Scene: Mother Nature has pounded the Upper Midwest with snowstorm after snowstorm, blanketing the streets and causing massive traffic jams. At the end of every blizzard, snowplows and workers spreading a de-icing mixture of salt, gravel and sand appear like clockwork to clear the roads. All too often, though, ice reappears after frigid nights.
On a four-lane highway outside Minneapolis, cars going 55 mph slip and slide over a hidden ice patch. Vehicles drift dangerously into adjacent lanes. Twenty-five minutes later, a car swerves into oncoming traffic, badly injuring four and closing the highway for hours. Authorities report similar accidents in Cleveland, Milwaukee and Detroit.
Thousands of miles away, a steady rain pummels Southern California. The heavy precipitation, combined with poor road maintenance, leads to the appearance of dozens of potholes throughout Los Angeles.
A massive one suddenly opens up on a busy stretch of Olympic Boulevard. Drivers passing over it feel jostled and unnerved. A few automobiles are thrown out of alignment. An hour later, a speeding Porsche runs over the huge crater, jumping the sidewalk and slamming into a tree. The driver lives but suffers serious internal injuries. Traffic comes to a standstill.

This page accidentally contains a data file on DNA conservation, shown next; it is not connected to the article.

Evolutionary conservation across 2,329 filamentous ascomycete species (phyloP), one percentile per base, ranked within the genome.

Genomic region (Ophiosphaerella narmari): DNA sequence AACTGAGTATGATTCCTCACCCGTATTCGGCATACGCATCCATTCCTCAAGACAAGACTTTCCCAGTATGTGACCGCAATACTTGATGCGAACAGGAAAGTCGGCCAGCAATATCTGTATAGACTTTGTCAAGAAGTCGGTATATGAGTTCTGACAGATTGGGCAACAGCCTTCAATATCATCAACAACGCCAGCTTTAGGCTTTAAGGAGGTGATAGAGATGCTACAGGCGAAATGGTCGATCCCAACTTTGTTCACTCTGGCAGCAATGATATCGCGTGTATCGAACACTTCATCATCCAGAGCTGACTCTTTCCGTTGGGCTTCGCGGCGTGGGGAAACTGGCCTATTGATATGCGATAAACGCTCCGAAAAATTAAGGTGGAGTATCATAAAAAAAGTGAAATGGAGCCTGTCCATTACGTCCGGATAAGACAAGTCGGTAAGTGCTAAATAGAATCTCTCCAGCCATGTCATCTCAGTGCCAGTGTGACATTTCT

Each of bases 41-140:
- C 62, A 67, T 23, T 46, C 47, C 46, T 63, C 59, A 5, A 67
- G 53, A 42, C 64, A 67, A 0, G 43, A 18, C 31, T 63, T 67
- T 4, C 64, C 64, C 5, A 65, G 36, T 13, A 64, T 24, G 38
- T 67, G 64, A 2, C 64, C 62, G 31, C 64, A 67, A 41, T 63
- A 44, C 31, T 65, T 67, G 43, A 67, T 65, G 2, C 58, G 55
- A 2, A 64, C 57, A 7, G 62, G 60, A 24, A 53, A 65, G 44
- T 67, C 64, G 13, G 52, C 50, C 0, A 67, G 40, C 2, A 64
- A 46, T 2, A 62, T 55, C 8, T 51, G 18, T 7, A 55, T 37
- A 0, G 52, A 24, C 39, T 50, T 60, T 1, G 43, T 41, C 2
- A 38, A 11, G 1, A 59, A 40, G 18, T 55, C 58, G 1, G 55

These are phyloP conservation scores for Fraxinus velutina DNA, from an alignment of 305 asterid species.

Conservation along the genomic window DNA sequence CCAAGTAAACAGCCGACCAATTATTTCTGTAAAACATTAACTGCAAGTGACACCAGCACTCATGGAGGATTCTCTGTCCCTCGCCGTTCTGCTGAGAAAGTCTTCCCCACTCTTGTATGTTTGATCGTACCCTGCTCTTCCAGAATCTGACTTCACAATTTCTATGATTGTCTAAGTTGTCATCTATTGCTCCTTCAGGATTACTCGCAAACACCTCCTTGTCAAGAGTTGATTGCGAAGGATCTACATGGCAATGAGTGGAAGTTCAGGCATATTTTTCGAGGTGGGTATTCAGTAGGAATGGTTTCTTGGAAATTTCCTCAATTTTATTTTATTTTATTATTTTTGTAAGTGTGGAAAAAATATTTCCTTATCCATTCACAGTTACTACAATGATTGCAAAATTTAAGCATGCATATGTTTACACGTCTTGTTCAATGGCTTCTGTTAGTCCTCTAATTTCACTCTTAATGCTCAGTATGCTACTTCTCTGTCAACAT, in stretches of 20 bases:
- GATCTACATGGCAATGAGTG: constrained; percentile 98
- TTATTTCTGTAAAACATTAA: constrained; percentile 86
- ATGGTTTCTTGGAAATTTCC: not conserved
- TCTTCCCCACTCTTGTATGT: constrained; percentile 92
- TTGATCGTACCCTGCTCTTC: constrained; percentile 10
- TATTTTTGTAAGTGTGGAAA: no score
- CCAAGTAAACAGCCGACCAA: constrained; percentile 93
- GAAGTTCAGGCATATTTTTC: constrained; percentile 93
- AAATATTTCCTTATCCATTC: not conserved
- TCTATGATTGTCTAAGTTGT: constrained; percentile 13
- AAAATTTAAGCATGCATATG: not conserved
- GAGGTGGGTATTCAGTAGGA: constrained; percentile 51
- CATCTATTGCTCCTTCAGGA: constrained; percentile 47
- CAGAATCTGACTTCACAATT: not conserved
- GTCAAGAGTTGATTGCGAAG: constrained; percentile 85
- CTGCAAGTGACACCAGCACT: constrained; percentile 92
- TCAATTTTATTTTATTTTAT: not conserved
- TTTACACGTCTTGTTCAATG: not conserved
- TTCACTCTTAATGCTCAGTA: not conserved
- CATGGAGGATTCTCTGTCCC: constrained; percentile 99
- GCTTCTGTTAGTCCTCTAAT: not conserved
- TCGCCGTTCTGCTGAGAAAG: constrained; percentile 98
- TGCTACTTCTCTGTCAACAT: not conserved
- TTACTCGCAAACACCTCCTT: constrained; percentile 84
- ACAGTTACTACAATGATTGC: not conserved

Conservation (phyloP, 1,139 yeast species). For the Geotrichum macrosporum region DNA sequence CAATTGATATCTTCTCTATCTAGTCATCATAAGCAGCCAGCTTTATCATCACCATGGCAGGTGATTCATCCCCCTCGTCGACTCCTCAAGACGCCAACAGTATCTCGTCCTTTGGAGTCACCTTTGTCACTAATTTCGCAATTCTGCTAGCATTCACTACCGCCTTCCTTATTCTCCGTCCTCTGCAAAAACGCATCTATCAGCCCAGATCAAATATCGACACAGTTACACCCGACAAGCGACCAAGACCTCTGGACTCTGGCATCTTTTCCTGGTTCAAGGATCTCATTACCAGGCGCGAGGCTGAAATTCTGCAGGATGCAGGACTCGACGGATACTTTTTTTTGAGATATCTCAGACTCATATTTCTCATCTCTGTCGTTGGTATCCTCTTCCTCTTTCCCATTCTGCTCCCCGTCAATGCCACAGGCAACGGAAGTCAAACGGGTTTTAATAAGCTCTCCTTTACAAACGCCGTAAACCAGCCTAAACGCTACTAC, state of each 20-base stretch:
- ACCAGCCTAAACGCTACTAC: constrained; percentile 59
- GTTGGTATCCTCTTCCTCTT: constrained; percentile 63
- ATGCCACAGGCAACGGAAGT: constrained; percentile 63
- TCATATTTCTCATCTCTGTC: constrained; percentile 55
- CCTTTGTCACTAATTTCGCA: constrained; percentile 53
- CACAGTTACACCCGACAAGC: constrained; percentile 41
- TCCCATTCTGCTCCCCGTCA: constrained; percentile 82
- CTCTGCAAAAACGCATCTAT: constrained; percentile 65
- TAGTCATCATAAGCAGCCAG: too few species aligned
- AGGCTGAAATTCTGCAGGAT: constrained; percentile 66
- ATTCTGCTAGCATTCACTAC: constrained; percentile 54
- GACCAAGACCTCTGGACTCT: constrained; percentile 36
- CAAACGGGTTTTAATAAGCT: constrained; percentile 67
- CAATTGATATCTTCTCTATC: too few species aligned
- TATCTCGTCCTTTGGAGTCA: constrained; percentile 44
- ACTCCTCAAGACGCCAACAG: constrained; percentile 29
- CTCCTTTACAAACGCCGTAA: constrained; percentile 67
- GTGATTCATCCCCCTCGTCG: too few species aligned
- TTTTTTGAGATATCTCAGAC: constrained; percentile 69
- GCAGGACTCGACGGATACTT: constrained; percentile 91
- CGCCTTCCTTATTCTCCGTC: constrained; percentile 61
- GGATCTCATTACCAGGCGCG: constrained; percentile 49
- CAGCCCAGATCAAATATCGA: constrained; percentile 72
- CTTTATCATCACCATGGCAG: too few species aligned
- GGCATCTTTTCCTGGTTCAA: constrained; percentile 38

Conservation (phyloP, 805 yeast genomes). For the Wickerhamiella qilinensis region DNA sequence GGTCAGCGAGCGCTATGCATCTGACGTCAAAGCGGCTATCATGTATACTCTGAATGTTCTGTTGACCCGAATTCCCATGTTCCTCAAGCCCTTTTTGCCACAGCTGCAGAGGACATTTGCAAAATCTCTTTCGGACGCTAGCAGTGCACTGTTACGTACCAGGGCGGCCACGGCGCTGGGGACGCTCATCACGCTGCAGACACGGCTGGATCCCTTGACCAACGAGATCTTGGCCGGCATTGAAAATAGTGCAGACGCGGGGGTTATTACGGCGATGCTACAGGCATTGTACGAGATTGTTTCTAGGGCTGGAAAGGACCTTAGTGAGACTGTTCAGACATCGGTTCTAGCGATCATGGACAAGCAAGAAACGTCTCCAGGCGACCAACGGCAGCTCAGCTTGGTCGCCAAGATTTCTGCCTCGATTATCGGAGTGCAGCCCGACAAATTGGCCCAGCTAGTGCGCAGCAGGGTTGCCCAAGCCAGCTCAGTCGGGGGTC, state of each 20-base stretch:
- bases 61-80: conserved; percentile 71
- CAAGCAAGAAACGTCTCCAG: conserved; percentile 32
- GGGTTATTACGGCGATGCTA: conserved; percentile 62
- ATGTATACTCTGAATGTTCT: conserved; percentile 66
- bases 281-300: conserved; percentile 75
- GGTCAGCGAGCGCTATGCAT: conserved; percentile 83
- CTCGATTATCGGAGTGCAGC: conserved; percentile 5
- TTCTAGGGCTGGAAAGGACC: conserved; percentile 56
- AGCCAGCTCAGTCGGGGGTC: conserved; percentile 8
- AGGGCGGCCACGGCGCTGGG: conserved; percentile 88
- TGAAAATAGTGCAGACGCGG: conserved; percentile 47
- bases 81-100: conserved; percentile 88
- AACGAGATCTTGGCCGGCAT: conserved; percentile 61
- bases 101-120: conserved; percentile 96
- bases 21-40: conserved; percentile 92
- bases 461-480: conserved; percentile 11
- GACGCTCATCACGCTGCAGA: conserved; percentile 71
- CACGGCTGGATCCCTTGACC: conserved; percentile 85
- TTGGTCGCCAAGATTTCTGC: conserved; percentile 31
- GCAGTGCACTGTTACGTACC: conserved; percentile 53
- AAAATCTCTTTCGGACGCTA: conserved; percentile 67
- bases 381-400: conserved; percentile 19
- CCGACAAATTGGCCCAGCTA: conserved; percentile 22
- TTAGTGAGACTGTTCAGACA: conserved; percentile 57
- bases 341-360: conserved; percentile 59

The above scenarios are all too common. However, USC Viterbi faculty member Bhaskar Krishnamachari hopes to make them a thing of the past. The 35-year-old associate professor of electrical engineering has spent nearly a decade working on algorithms and software to make it possible for cars to "talk" to one another by sending messages through an ad hoc wireless network.
Cars talking to each other? Yes, and they have important things to say. Krishnamachari imagines vehicles one day alerting one another of impending dangers such as potholes and icy roads to prevent accidents, injuries and the accompanying traffic jams.
"I see this as a kind of early warning," said Krishnamachari, who in 2011 the MIT Technology Review named as one of the world's 35 top innovators under the age of 35 for his work on next-generation wireless networks. "If I know what's coming up ahead of me, I can be prepared for that and slow down, take evasive action and, if I know about the problem a few intersections ahead, even take a different route."